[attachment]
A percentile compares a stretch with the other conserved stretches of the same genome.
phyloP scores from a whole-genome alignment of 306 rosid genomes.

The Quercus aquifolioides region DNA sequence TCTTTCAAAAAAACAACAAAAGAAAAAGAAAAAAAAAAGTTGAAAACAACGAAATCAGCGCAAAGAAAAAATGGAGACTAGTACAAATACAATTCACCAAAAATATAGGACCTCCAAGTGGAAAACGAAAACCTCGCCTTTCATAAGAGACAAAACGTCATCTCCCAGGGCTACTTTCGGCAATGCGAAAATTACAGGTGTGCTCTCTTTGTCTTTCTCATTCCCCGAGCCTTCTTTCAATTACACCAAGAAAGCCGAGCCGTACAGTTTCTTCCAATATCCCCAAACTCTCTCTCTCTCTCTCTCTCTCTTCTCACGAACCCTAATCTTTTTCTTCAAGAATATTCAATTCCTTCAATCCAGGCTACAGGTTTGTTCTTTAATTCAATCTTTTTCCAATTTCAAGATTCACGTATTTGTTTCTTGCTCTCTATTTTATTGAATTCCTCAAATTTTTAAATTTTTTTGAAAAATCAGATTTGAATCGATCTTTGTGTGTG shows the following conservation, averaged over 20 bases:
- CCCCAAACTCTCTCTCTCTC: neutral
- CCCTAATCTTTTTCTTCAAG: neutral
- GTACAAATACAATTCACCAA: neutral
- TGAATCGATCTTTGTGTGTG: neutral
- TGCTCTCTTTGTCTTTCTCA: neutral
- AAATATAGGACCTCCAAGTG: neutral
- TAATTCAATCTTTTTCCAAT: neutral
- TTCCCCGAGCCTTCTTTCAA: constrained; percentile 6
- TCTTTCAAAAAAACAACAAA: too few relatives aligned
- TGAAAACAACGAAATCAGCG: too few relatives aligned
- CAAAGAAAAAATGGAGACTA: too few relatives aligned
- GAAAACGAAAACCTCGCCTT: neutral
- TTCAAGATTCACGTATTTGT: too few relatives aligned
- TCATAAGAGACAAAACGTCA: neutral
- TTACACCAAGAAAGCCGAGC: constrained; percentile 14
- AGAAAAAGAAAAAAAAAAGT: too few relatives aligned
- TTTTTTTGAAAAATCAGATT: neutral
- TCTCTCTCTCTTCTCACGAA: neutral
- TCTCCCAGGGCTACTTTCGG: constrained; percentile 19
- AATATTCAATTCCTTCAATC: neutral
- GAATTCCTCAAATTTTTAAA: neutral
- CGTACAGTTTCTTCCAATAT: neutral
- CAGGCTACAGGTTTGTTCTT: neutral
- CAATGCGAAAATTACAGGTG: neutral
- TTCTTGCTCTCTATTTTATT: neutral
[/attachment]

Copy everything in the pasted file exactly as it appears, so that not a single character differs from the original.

A percentile compares a stretch with the other conserved stretches of the same genome.
phyloP scores from a whole-genome alignment of 306 rosid genomes.

The Quercus aquifolioides region DNA sequence TCTTTCAAAAAAACAACAAAAGAAAAAGAAAAAAAAAAGTTGAAAACAACGAAATCAGCGCAAAGAAAAAATGGAGACTAGTACAAATACAATTCACCAAAAATATAGGACCTCCAAGTGGAAAACGAAAACCTCGCCTTTCATAAGAGACAAAACGTCATCTCCCAGGGCTACTTTCGGCAATGCGAAAATTACAGGTGTGCTCTCTTTGTCTTTCTCATTCCCCGAGCCTTCTTTCAATTACACCAAGAAAGCCGAGCCGTACAGTTTCTTCCAATATCCCCAAACTCTCTCTCTCTCTCTCTCTCTCTTCTCACGAACCCTAATCTTTTTCTTCAAGAATATTCAATTCCTTCAATCCAGGCTACAGGTTTGTTCTTTAATTCAATCTTTTTCCAATTTCAAGATTCACGTATTTGTTTCTTGCTCTCTATTTTATTGAATTCCTCAAATTTTTAAATTTTTTTGAAAAATCAGATTTGAATCGATCTTTGTGTGTG shows the following conservation, averaged over 20 bases:
- CCCCAAACTCTCTCTCTCTC: neutral
- CCCTAATCTTTTTCTTCAAG: neutral
- GTACAAATACAATTCACCAA: neutral
- TGAATCGATCTTTGTGTGTG: neutral
- TGCTCTCTTTGTCTTTCTCA: neutral
- AAATATAGGACCTCCAAGTG: neutral
- TAATTCAATCTTTTTCCAAT: neutral
- TTCCCCGAGCCTTCTTTCAA: constrained; percentile 6
- TCTTTCAAAAAAACAACAAA: too few relatives aligned
- TGAAAACAACGAAATCAGCG: too few relatives aligned
- CAAAGAAAAAATGGAGACTA: too few relatives aligned
- GAAAACGAAAACCTCGCCTT: neutral
- TTCAAGATTCACGTATTTGT: too few relatives aligned
- TCATAAGAGACAAAACGTCA: neutral
- TTACACCAAGAAAGCCGAGC: constrained; percentile 14
- AGAAAAAGAAAAAAAAAAGT: too few relatives aligned
- TTTTTTTGAAAAATCAGATT: neutral
- TCTCTCTCTCTTCTCACGAA: neutral
- TCTCCCAGGGCTACTTTCGG: constrained; percentile 19
- AATATTCAATTCCTTCAATC: neutral
- GAATTCCTCAAATTTTTAAA: neutral
- CGTACAGTTTCTTCCAATAT: neutral
- CAGGCTACAGGTTTGTTCTT: neutral
- CAATGCGAAAATTACAGGTG: neutral
- TTCTTGCTCTCTATTTTATT: neutral